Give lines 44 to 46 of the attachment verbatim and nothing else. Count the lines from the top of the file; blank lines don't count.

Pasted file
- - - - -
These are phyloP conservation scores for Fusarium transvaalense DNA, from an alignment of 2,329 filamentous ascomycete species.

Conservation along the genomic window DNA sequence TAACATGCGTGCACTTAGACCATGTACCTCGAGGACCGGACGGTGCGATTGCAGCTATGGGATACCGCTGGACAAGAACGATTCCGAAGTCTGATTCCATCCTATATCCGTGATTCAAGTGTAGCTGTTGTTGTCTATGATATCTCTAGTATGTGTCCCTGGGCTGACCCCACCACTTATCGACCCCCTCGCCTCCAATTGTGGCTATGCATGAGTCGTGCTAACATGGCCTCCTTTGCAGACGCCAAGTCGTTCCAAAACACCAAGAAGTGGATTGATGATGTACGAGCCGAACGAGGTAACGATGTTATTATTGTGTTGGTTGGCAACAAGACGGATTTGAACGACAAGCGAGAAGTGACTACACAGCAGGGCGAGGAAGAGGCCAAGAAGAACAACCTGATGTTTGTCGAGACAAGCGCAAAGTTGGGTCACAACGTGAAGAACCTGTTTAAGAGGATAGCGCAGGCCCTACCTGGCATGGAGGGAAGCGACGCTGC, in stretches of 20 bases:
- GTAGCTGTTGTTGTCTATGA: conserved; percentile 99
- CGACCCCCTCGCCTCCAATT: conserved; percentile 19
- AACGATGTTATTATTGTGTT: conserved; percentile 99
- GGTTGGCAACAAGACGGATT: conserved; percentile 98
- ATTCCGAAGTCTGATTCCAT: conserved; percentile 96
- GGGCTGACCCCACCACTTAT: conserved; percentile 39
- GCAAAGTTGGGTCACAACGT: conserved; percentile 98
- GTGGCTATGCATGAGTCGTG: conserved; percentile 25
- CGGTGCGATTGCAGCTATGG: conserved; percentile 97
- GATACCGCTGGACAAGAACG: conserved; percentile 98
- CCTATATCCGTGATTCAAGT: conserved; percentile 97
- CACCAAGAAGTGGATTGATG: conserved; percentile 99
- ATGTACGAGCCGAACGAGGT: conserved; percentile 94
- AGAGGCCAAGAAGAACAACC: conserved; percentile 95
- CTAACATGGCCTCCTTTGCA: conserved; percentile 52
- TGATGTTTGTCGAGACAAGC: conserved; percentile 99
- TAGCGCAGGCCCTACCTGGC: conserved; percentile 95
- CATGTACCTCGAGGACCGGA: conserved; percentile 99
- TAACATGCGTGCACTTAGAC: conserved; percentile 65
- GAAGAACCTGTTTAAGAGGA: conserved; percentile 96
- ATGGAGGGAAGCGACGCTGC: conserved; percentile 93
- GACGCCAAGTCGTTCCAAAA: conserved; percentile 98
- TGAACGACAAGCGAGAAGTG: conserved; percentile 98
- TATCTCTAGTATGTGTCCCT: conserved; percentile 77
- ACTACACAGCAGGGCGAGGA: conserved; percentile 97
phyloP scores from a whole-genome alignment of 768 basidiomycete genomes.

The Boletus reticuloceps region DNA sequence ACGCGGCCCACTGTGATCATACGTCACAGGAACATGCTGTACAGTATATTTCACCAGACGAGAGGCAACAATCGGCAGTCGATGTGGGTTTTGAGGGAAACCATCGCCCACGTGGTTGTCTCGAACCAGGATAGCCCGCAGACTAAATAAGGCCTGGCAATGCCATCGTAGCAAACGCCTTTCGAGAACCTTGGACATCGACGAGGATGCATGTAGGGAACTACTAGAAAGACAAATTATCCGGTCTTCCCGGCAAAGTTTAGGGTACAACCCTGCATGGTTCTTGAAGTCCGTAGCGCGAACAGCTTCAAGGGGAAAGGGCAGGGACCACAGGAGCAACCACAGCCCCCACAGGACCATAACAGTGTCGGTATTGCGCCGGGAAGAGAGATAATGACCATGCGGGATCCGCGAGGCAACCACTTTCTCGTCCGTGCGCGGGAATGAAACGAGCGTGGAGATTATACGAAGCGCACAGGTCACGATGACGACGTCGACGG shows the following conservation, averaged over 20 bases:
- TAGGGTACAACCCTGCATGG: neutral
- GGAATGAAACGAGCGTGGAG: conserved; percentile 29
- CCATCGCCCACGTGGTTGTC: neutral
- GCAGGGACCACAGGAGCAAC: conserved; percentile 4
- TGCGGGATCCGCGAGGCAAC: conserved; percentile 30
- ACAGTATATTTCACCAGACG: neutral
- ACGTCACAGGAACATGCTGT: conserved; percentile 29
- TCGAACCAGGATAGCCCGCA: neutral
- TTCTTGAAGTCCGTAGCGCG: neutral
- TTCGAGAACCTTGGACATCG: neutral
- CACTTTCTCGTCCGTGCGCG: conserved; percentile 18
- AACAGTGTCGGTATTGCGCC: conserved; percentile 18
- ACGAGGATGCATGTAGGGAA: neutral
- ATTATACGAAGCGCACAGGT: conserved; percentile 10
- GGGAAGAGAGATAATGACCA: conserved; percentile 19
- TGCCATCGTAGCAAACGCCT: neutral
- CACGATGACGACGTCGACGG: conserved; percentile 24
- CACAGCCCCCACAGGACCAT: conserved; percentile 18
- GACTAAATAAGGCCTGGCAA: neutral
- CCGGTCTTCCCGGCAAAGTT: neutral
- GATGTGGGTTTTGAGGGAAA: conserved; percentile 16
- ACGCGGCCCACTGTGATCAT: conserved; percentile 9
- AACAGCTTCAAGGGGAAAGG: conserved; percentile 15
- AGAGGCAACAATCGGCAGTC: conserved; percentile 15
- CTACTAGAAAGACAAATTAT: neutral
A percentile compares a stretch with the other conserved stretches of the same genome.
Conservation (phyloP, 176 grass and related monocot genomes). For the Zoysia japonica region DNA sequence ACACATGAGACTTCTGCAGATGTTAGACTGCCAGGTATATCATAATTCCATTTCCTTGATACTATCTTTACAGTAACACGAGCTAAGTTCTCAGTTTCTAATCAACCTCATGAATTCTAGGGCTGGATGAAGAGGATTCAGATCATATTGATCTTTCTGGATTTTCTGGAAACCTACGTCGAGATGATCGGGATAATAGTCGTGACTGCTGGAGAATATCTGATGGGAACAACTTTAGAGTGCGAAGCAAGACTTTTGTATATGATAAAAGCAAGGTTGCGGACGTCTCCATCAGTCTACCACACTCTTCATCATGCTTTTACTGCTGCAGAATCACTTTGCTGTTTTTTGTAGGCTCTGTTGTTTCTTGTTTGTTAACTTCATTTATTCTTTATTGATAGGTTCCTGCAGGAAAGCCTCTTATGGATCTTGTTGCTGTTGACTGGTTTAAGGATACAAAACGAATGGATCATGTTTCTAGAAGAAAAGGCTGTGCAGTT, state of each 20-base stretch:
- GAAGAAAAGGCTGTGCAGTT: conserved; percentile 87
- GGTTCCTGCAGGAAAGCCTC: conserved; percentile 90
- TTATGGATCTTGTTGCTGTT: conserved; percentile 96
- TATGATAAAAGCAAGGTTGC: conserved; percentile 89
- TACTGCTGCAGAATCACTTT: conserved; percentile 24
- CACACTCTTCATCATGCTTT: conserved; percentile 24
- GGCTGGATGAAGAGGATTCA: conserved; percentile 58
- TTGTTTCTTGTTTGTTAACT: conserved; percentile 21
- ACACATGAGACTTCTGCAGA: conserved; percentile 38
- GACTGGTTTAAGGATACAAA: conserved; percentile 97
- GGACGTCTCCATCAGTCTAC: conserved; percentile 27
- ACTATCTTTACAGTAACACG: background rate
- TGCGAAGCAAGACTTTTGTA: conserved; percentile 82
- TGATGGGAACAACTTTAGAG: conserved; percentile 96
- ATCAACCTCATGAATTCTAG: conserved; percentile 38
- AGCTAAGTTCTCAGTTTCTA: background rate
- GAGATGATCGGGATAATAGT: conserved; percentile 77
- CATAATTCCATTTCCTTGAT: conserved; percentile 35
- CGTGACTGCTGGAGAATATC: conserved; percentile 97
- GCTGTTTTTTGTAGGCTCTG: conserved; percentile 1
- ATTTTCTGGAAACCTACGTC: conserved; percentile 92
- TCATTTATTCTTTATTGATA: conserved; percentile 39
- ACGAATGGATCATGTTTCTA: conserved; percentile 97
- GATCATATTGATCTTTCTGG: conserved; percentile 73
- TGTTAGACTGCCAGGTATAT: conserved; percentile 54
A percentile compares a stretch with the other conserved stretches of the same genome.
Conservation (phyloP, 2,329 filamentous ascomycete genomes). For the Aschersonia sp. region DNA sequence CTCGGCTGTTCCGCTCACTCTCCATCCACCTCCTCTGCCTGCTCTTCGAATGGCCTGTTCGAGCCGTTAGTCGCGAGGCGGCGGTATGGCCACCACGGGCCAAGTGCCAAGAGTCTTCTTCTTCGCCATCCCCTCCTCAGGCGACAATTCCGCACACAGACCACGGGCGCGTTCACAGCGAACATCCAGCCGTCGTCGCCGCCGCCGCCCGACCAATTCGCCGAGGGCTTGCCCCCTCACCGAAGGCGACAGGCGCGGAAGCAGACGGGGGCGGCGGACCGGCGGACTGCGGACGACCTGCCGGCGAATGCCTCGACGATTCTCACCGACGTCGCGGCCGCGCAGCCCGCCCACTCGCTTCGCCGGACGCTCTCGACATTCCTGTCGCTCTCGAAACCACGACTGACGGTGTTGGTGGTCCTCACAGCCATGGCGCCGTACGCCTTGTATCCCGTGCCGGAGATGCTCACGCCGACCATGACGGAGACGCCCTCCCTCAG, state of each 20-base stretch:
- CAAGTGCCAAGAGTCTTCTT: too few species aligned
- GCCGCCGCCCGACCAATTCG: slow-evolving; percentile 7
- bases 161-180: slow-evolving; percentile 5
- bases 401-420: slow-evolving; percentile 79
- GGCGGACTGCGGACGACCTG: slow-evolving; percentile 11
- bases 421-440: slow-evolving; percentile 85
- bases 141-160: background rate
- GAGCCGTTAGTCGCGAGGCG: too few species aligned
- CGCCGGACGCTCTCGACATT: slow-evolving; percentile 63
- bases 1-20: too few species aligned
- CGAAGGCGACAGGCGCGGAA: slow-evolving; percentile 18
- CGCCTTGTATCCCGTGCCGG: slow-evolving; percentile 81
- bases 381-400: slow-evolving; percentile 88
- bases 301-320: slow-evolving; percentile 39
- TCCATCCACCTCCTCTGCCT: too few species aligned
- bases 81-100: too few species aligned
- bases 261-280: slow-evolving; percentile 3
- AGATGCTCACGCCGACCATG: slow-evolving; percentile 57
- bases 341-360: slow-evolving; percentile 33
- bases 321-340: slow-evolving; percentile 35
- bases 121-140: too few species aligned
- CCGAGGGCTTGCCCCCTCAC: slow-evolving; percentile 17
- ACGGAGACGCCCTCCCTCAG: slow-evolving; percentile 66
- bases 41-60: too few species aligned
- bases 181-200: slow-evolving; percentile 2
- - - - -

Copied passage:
- GGGAAGAGAGATAATGACCA: conserved; percentile 19
- TGCCATCGTAGCAAACGCCT: neutral
- CACGATGACGACGTCGACGG: conserved; percentile 24